As Beutler notes, the DOJ explains why the law’s so-called individual mandate is a constitutional means to help millions of Americans afford health insurance. The law bars insurance companies from denying coverage or charging more to people who have pre-existing medical conditions. For that provision of the law to work, however, the law must require individuals who can afford health insurance to obtain minimum coverage or pay a penalty via their annual income tax returns.

    The DOJ’s brief argues that the law is a permissible regulation under its constitutional authority to regulate commerce and its taxing power.

    The federal government already regulates the health care market – Medicare and Medicaid are examples. However, millions of people, because of a lack of additional regulation have been unable to afford health care insurance or been denied it because of preexisting conditions.

    The DOJ argues that the law’s so-called individual mandate will bridge the gap.

    “The uninsured shift tens of billions of dollars of costs for the uncompensated care they receive to other market participants annually,” the brief states. “That cost-shifting drives up insurance premiums, which, in turn, makes insurance unaffordable to even more people.”

  • August 2, 2011

    by Jeremy Leaming

    As noted in this piece from The New York Times, Maryland has been one of the few states to enact a law that is helpful, rather than harmful, to immigrants. Now a group of students, teachers, and voters are banding together in an attempt to save the Maryland Dream Act, which was enacted earlier this year and would allow immigrants, including undocumented immigrants, the ability to attend state schools at in-state tuition rates. The law, as noted by The Times, applies only to those immigrants who have paid their taxes and graduated from state high schools.

    The law, however, has been blocked by opponents who supposedly gathered enough signatures to put it before voters on the 2012 ballot. The group of Maryland students, teachers and the immigrant advocacy group CASA de Maryland, in a lawsuit lodged yesterday argues that too many of the signatures that helped pave the way for the law to be put before voters are invalid.

    The lawsuit, according to a CASA de Maryland press statement, charges that “more than 50,000 of the signatures turned in by petition sponsors and found valid by the Board [of Elections] were actually invalid under Maryland law.” The group’s lawsuit, filed by attorneys from Arnold & Porter LLP and Sandler, Reiff, Young & Lamb, P.C., also charges that the Board’s certification “suffers from an even more fundamental problem. Because the law directly provide for expenditure of state funds for a state government function, it cannot be referred to a referendum at all under the Maryland Constitution.”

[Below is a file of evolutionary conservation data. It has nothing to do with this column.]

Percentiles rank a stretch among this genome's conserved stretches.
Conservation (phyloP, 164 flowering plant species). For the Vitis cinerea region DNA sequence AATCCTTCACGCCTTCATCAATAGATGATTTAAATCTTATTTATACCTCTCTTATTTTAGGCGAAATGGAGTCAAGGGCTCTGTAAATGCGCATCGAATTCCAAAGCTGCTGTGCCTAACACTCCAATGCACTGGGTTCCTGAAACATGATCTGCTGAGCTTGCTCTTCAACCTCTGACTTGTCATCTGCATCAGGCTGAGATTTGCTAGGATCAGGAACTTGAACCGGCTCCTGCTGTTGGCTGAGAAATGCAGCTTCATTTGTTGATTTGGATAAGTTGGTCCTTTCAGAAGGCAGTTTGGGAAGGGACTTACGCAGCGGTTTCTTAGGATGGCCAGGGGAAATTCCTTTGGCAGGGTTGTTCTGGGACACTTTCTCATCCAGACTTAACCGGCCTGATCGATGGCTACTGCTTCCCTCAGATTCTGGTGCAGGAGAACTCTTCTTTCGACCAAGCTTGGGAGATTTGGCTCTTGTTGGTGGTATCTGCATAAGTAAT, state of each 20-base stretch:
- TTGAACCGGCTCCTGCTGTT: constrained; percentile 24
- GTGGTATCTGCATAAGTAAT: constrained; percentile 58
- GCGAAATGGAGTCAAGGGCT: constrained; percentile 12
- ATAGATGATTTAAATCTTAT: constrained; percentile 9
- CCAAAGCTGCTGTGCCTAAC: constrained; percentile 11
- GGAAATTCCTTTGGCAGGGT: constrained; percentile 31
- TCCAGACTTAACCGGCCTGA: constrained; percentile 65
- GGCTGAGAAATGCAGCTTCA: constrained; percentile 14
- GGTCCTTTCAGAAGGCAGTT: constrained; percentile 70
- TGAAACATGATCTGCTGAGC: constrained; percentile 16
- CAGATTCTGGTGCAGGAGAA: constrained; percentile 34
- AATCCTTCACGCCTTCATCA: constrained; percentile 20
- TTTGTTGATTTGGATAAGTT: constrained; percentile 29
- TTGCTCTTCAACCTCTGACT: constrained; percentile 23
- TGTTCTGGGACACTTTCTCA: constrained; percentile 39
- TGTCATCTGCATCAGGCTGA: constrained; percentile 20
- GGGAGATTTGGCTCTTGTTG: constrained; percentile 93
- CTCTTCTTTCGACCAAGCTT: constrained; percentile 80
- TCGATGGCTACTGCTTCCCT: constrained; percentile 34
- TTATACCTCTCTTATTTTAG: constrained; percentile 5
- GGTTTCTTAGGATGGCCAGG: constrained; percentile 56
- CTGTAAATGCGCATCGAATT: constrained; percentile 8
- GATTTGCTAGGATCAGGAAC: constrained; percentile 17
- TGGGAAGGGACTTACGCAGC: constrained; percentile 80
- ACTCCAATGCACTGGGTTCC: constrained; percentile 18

Joseph Sandler of Sandler, Reiff, Young & Lamb, P.C., said, “This law was approved by our elected representatives and is not the type of law subject to a referendum. In any event, through a painstaking line-by-line review of the signatures submitted to the Board, our team of lawyers and community volunteers discovered that the petition sponsors fell far short of turning in enough valid signatures to qualify this for the ballot.”

    Kim Propeack, a lawyer with CASA de Maryland, told the newspaper, “If one of the most popular immigrant issues in one of the bluest states does not win, that would be a very bad sign.”

    In Alabama, the U.S. Department of Jusitce has taken action to block a particularly onerous anti-immigration law from taking effect, TPM reports. The DOJ lodged a lawsuit yesterday against the law arguing that it is constitutionally suspect.

    In a press statement about the lawsuit, the DOJ states, “Alabama’s law is designed to affect virtually every aspect of an unauthorized immigrant’s daily life, from employment to housing to transportation to entering into and enforcing contracts to going to school. H.B. 56 further criminalizes mere unlawful presence and, like Arizona’s law, expands the opportunities for Alabama police to push aliens toward incarceration for various new immigration crimes by enforcing an immigration status verification system.”

    The DOJ’s lawsuit asserts that “while the federal government values state assistance and cooperation with respect to immigration enforcement, a state cannot set its own immigration policy, much less pass laws that conflict with federal enforcement of the immigration laws.”

    At the  a panel of constitutional law and immigration policy experts discussed the tension between federal and state efforts to address immigration issues. Video of that discussion is available here.

  • June 9, 2011
    Guest Post